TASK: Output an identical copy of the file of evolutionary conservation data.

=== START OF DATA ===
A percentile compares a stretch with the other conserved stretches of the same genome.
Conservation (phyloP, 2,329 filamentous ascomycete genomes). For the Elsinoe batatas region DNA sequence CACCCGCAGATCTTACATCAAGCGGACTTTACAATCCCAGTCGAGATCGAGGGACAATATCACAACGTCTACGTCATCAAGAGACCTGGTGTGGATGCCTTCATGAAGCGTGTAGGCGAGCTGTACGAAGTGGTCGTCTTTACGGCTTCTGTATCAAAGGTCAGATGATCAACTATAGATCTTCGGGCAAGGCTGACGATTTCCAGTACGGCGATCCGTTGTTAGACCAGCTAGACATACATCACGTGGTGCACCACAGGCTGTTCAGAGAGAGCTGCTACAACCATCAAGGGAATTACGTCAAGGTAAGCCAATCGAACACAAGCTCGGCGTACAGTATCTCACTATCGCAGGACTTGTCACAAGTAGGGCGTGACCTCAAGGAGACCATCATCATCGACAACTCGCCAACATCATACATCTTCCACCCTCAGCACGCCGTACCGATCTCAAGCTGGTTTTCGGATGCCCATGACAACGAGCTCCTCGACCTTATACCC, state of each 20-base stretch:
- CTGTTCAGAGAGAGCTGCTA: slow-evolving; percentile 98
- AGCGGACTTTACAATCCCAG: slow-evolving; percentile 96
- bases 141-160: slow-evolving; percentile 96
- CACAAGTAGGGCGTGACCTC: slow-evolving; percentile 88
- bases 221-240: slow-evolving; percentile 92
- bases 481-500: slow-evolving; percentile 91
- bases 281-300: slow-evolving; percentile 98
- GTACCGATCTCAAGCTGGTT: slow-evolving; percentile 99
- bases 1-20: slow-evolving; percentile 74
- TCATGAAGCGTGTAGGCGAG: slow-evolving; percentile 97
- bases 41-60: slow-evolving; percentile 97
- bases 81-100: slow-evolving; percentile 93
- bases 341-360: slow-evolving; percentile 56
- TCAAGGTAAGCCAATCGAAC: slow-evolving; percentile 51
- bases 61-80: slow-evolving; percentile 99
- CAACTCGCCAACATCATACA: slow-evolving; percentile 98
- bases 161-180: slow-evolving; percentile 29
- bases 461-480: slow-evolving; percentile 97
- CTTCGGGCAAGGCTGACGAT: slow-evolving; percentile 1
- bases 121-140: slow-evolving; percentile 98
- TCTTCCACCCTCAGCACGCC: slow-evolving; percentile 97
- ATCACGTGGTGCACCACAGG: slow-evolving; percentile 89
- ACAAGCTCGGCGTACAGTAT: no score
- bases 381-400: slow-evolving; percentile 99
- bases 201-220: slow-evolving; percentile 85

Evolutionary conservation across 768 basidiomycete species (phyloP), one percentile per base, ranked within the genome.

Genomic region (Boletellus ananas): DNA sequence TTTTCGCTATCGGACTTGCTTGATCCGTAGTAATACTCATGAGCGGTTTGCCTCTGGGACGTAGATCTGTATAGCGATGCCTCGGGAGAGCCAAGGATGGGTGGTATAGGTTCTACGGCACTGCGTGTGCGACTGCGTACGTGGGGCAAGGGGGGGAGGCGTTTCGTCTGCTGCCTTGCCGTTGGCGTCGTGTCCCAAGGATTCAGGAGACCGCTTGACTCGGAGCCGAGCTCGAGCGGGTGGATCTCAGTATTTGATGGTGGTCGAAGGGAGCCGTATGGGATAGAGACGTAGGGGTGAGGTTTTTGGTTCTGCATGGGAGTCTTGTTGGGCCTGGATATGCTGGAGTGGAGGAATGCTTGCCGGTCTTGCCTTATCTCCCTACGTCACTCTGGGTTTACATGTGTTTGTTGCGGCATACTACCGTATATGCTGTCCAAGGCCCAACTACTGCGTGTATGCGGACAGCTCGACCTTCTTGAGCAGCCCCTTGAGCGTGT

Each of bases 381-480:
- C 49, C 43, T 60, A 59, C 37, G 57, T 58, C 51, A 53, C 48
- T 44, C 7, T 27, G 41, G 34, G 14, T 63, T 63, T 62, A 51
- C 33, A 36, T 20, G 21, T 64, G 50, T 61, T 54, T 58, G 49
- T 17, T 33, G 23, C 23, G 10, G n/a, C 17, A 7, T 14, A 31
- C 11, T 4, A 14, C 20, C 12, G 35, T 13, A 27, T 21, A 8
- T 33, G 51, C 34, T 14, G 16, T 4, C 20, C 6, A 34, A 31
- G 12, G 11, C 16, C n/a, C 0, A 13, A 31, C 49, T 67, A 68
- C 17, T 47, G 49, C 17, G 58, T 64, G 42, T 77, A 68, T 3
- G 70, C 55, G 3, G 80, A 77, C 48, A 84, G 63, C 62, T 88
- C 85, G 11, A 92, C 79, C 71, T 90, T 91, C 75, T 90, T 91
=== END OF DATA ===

A percentile compares a stretch with the other conserved stretches of the same genome.
Conservation (phyloP, 2,329 filamentous ascomycete genomes). For the Elsinoe batatas region DNA sequence CACCCGCAGATCTTACATCAAGCGGACTTTACAATCCCAGTCGAGATCGAGGGACAATATCACAACGTCTACGTCATCAAGAGACCTGGTGTGGATGCCTTCATGAAGCGTGTAGGCGAGCTGTACGAAGTGGTCGTCTTTACGGCTTCTGTATCAAAGGTCAGATGATCAACTATAGATCTTCGGGCAAGGCTGACGATTTCCAGTACGGCGATCCGTTGTTAGACCAGCTAGACATACATCACGTGGTGCACCACAGGCTGTTCAGAGAGAGCTGCTACAACCATCAAGGGAATTACGTCAAGGTAAGCCAATCGAACACAAGCTCGGCGTACAGTATCTCACTATCGCAGGACTTGTCACAAGTAGGGCGTGACCTCAAGGAGACCATCATCATCGACAACTCGCCAACATCATACATCTTCCACCCTCAGCACGCCGTACCGATCTCAAGCTGGTTTTCGGATGCCCATGACAACGAGCTCCTCGACCTTATACCC, state of each 20-base stretch:
- CTGTTCAGAGAGAGCTGCTA: slow-evolving; percentile 98
- AGCGGACTTTACAATCCCAG: slow-evolving; percentile 96
- bases 141-160: slow-evolving; percentile 96
- CACAAGTAGGGCGTGACCTC: slow-evolving; percentile 88
- bases 221-240: slow-evolving; percentile 92
- bases 481-500: slow-evolving; percentile 91
- bases 281-300: slow-evolving; percentile 98
- GTACCGATCTCAAGCTGGTT: slow-evolving; percentile 99
- bases 1-20: slow-evolving; percentile 74
- TCATGAAGCGTGTAGGCGAG: slow-evolving; percentile 97
- bases 41-60: slow-evolving; percentile 97
- bases 81-100: slow-evolving; percentile 93
- bases 341-360: slow-evolving; percentile 56
- TCAAGGTAAGCCAATCGAAC: slow-evolving; percentile 51
- bases 61-80: slow-evolving; percentile 99
- CAACTCGCCAACATCATACA: slow-evolving; percentile 98
- bases 161-180: slow-evolving; percentile 29
- bases 461-480: slow-evolving; percentile 97
- CTTCGGGCAAGGCTGACGAT: slow-evolving; percentile 1
- bases 121-140: slow-evolving; percentile 98
- TCTTCCACCCTCAGCACGCC: slow-evolving; percentile 97
- ATCACGTGGTGCACCACAGG: slow-evolving; percentile 89
- ACAAGCTCGGCGTACAGTAT: no score
- bases 381-400: slow-evolving; percentile 99
- bases 201-220: slow-evolving; percentile 85

Evolutionary conservation across 768 basidiomycete species (phyloP), one percentile per base, ranked within the genome.

Genomic region (Boletellus ananas): DNA sequence TTTTCGCTATCGGACTTGCTTGATCCGTAGTAATACTCATGAGCGGTTTGCCTCTGGGACGTAGATCTGTATAGCGATGCCTCGGGAGAGCCAAGGATGGGTGGTATAGGTTCTACGGCACTGCGTGTGCGACTGCGTACGTGGGGCAAGGGGGGGAGGCGTTTCGTCTGCTGCCTTGCCGTTGGCGTCGTGTCCCAAGGATTCAGGAGACCGCTTGACTCGGAGCCGAGCTCGAGCGGGTGGATCTCAGTATTTGATGGTGGTCGAAGGGAGCCGTATGGGATAGAGACGTAGGGGTGAGGTTTTTGGTTCTGCATGGGAGTCTTGTTGGGCCTGGATATGCTGGAGTGGAGGAATGCTTGCCGGTCTTGCCTTATCTCCCTACGTCACTCTGGGTTTACATGTGTTTGTTGCGGCATACTACCGTATATGCTGTCCAAGGCCCAACTACTGCGTGTATGCGGACAGCTCGACCTTCTTGAGCAGCCCCTTGAGCGTGT

Each of bases 381-480:
- C 49, C 43, T 60, A 59, C 37, G 57, T 58, C 51, A 53, C 48
- T 44, C 7, T 27, G 41, G 34, G 14, T 63, T 63, T 62, A 51
- C 33, A 36, T 20, G 21, T 64, G 50, T 61, T 54, T 58, G 49
- T 17, T 33, G 23, C 23, G 10, G n/a, C 17, A 7, T 14, A 31
- C 11, T 4, A 14, C 20, C 12, G 35, T 13, A 27, T 21, A 8
- T 33, G 51, C 34, T 14, G 16, T 4, C 20, C 6, A 34, A 31
- G 12, G 11, C 16, C n/a, C 0, A 13, A 31, C 49, T 67, A 68
- C 17, T 47, G 49, C 17, G 58, T 64, G 42, T 77, A 68, T 3
- G 70, C 55, G 3, G 80, A 77, C 48, A 84, G 63, C 62, T 88
- C 85, G 11, A 92, C 79, C 71, T 90, T 91, C 75, T 90, T 91